September 13th, 2017

Flavored Calories.

Food smells are free

Since earlier on Tuesday I'd earned a TriMet day pass and wouldn't have to pay additional fares, last night I didn't go straight home after being out for the day.

I'd spent time at Beulahland, visiting with Mary-Suzanne (who has a Tuesday morning shift there now) and Dawn Taylor (who went there to write), then I walked and bussed back to SE Portland and the Holgate Library...

(Sidebar: Out of slightly morbid and sad curiosity, I first went up to NE Glisan and walked past the closed building where, for a year, Big-Ass Sandwiches was a brick-and-mortar before the Woods closed it. In the year since then, unfortunately and sadly, the building was badly damaged by fire. It's abandoned and boarded up, I believe slated for demolition. I feel bad for the residents who lost their apartments. I also wonder if I've been past that building more often in the past year than the Woods have.)

...okay, back to the library.

I'd read while getting more power into my tablet, and left soon before the Holgate library closed; on Tuesdays it closes at 8:00. The heat of the day was radiating away by the time I left, and with a "why not?" feeling, I walked back to SE 82nd Ave. and the 72 bus, southbound.

Not all that far south of where I live is the large food cart pod Cartlandia. A sprawling, partially repurposed parking lot just south of the Springwater Corridor (a major biking/walking route...and also where currently a lot of people camp along or near, because being homeless is an issue in town), with a bar building off to the side. Still a fair number of people there late, plus some carts still open. I found an unobtrusive place to sit outside, got my tablet back out, and read further through the urban fantasy novel The Name of the Star by Maureen Johnson, as the night cooled further and the sky darkened. Food-cooking smells went past me. I did not mind.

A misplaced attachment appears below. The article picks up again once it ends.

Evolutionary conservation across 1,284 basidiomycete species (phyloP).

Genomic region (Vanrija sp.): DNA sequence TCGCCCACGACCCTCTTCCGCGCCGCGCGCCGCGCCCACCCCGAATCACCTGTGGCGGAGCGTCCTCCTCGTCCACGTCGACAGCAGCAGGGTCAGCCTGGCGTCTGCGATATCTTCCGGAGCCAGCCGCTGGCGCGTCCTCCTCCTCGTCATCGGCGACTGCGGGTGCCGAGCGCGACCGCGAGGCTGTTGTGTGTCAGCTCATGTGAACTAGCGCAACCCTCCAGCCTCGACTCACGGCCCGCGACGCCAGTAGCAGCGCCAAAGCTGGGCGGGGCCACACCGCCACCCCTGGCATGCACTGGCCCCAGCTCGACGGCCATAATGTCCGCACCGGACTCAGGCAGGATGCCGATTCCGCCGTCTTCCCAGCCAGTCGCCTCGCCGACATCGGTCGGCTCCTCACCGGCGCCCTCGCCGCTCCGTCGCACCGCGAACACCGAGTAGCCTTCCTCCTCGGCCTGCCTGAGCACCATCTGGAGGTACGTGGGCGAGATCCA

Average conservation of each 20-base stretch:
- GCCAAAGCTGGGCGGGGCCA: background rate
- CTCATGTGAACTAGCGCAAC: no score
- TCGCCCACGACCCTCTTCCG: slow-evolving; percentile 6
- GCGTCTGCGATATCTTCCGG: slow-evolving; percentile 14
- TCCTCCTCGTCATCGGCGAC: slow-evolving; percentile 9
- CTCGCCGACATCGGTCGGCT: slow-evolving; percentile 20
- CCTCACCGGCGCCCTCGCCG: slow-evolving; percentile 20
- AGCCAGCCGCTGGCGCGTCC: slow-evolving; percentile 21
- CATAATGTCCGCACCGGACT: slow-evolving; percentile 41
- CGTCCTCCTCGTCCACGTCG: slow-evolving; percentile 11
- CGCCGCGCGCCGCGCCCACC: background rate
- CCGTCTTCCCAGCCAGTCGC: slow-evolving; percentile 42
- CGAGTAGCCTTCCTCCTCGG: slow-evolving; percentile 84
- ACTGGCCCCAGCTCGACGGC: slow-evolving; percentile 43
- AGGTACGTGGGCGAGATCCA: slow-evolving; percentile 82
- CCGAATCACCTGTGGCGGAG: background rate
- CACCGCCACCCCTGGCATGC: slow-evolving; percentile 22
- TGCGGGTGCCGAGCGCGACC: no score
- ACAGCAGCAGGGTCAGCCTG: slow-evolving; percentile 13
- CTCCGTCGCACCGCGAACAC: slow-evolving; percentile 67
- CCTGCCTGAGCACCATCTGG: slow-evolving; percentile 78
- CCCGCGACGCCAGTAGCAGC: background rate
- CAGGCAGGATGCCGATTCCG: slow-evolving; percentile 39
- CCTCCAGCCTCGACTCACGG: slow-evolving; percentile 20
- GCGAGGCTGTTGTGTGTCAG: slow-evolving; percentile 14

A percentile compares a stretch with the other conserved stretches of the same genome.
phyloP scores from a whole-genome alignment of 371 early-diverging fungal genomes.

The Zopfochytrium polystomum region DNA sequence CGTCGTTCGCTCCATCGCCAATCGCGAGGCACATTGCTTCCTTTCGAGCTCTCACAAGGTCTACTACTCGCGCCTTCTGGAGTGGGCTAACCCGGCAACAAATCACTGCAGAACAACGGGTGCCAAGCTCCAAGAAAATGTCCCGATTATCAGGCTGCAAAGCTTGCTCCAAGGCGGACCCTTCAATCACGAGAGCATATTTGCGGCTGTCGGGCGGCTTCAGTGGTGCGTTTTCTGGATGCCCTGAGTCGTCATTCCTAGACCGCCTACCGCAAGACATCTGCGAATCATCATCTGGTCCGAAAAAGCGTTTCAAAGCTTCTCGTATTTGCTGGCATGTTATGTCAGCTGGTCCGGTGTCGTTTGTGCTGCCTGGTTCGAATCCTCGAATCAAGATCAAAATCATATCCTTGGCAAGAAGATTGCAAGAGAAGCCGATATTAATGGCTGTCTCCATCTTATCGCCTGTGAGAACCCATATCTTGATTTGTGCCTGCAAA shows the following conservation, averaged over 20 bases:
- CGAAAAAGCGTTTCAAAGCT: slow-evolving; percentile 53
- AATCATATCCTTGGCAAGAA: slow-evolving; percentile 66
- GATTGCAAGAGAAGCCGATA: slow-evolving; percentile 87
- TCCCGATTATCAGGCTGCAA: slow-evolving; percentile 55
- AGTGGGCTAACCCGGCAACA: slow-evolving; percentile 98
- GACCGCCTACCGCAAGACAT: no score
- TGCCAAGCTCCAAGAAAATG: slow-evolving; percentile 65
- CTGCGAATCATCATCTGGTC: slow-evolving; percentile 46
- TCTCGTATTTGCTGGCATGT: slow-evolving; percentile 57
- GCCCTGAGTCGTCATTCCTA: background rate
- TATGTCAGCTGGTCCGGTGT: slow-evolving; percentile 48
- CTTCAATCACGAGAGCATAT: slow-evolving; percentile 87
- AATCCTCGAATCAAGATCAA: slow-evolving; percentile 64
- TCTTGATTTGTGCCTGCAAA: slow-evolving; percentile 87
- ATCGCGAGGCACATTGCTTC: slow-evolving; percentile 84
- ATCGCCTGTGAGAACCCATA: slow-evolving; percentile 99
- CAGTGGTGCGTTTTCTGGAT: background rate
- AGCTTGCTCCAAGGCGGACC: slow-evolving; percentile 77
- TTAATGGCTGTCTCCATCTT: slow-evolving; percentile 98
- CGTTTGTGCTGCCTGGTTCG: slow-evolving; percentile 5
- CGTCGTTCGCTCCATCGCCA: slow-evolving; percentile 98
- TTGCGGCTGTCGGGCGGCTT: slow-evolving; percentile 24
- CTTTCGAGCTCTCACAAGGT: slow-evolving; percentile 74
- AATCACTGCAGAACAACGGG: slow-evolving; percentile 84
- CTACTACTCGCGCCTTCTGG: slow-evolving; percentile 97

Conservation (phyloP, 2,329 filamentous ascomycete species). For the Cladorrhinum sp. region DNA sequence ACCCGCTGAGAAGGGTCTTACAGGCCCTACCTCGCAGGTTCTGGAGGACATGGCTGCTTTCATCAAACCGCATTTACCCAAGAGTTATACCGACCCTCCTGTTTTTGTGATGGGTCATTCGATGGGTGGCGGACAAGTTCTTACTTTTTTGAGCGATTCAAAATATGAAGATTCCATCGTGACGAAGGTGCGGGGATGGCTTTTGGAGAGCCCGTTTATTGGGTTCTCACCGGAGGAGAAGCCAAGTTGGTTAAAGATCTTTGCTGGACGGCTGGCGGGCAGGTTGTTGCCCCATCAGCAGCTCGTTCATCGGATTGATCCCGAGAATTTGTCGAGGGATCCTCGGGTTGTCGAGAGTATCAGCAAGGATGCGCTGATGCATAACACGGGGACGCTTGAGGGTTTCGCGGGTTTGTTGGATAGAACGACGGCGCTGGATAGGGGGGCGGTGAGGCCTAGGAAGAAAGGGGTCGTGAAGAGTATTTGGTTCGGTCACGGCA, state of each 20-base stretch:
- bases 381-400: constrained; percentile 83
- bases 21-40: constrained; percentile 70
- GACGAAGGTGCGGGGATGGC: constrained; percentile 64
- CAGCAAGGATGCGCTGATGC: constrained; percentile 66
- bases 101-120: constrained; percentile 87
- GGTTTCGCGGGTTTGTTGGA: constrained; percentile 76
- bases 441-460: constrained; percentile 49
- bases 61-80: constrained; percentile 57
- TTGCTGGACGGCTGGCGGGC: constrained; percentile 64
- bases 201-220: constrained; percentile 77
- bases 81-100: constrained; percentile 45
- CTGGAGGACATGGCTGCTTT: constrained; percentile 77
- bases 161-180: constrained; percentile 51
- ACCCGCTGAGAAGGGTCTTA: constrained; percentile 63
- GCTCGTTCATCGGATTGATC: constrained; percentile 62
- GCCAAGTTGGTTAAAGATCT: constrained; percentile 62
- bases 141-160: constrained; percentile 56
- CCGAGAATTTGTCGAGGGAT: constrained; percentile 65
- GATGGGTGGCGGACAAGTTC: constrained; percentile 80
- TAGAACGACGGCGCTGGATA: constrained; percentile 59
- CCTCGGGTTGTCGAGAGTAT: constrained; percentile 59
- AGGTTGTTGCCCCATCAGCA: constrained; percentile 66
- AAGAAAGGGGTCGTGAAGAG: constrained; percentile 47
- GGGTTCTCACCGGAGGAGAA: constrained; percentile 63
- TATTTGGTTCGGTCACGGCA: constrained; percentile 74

By the way, I finished the book once I got home last night, and thoroughly appreciated it. I'd borrowed an e-copy from the library without knowing a thing about its story, just wanting to sample Maureen Johnson, whom I've meant to read. I can be spoiler-free as I recommend the book: sincere, suspenseful, and often very funny without undercutting the drama. And it's literal life-and-death drama. Also, I'd started reading it knowing that it was Book 1 of a series, but until halfway through I thought I don't see how this becomes a series. Then, halfway through, I went ...oh. NOW I see how.
Whale fluke

"To Wrongly Justify," 8/23/2017-9/9/2017

To Wrongly Justify
by Christopher Walsh, 8/23/2017-9/9/2017




...What if I didn't know I'd lied?
What if I'd lied enough to hide the lie?
Buried the lie in a pile of other lies
I'd provided myself:
-----— You're not like other guys;
-----— You're more "woke" than other guys;
-----— YOU'RE a better guy.
...Had I built up lies?
Had I thought how to self-justify any acts of mine that could trouble,
-----That could harm,
-----Other people Not-Me?
What if I'd thought I'd be Right no matter what?
Does my righteousness rise to the point of self-righteousness?
What if,
Like too many of my fellow fellows,
I'd ply lies, plus elide
That I'd,
-----If I could,
----------Be unfair,
----------Take a wrong advantage,